To read the full article on National Review, click here

It’s marriage.

Much has been written about privilege in academic settings over the past few decades. There’s the privilege of wealth, and the advantages wealth confers if a baby is lucky enough to be born into it. Much too has been written about the advantages of being born into this world as a Caucasian — known in academia as “white privilege.”

But not enough has been written about the most important advantage a baby can have in America: the advantage of being born with a mother and father who happen to be married. Call it “the marriage privilege” — the advantages are startling.

In a report last year entitled “Saving Horatio Alger,” which focused on social mobility and class in America, Richard Reeves of the Brookings Institution discovered that the likelihood of a child raised by parents born into the lowest income quintile moving to the top quintile by the age 40 was a disastrous 3 percent. Worse, 50 percent of those children stay stuck in the bottom quintile. And the outlook for the children of those marriage-less children is equally stark.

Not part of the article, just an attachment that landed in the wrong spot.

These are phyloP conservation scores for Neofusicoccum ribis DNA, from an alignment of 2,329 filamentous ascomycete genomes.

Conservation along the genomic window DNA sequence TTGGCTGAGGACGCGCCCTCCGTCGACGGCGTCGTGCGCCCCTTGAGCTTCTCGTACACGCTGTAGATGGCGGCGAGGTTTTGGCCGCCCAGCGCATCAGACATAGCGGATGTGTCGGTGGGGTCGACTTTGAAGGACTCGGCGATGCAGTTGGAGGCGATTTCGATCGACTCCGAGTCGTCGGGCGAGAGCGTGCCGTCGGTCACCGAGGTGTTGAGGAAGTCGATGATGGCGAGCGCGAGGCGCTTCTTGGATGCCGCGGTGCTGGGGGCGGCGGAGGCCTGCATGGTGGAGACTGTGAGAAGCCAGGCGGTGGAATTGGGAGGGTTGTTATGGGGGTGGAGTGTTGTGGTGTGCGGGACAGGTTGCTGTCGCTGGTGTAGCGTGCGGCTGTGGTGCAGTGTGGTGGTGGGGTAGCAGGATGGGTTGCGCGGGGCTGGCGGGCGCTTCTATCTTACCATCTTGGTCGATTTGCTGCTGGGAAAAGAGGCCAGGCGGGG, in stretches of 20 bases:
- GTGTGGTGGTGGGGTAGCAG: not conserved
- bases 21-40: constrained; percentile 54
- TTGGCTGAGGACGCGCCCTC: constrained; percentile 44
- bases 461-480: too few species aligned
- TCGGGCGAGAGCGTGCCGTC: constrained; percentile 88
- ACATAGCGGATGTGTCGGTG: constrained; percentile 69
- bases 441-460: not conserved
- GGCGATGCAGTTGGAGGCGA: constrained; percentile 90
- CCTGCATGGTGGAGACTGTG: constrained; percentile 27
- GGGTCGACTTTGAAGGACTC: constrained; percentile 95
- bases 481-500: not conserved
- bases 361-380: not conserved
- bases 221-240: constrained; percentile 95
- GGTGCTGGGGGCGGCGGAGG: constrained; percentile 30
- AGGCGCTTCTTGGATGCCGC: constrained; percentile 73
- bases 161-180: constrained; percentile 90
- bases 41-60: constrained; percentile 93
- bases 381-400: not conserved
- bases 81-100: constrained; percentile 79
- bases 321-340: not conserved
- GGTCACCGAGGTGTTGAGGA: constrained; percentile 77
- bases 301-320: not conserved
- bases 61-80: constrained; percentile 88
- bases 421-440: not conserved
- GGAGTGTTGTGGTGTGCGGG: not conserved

That’s bad news for the country, and the American dream, such numbers. But Reeves discovered a silver lining while crunching the data: Those children born in the lowest quintile to parents who were married and stayed married had only a 19 percent chance of remaining in the bottom income group.

To read the full article on National Review, click here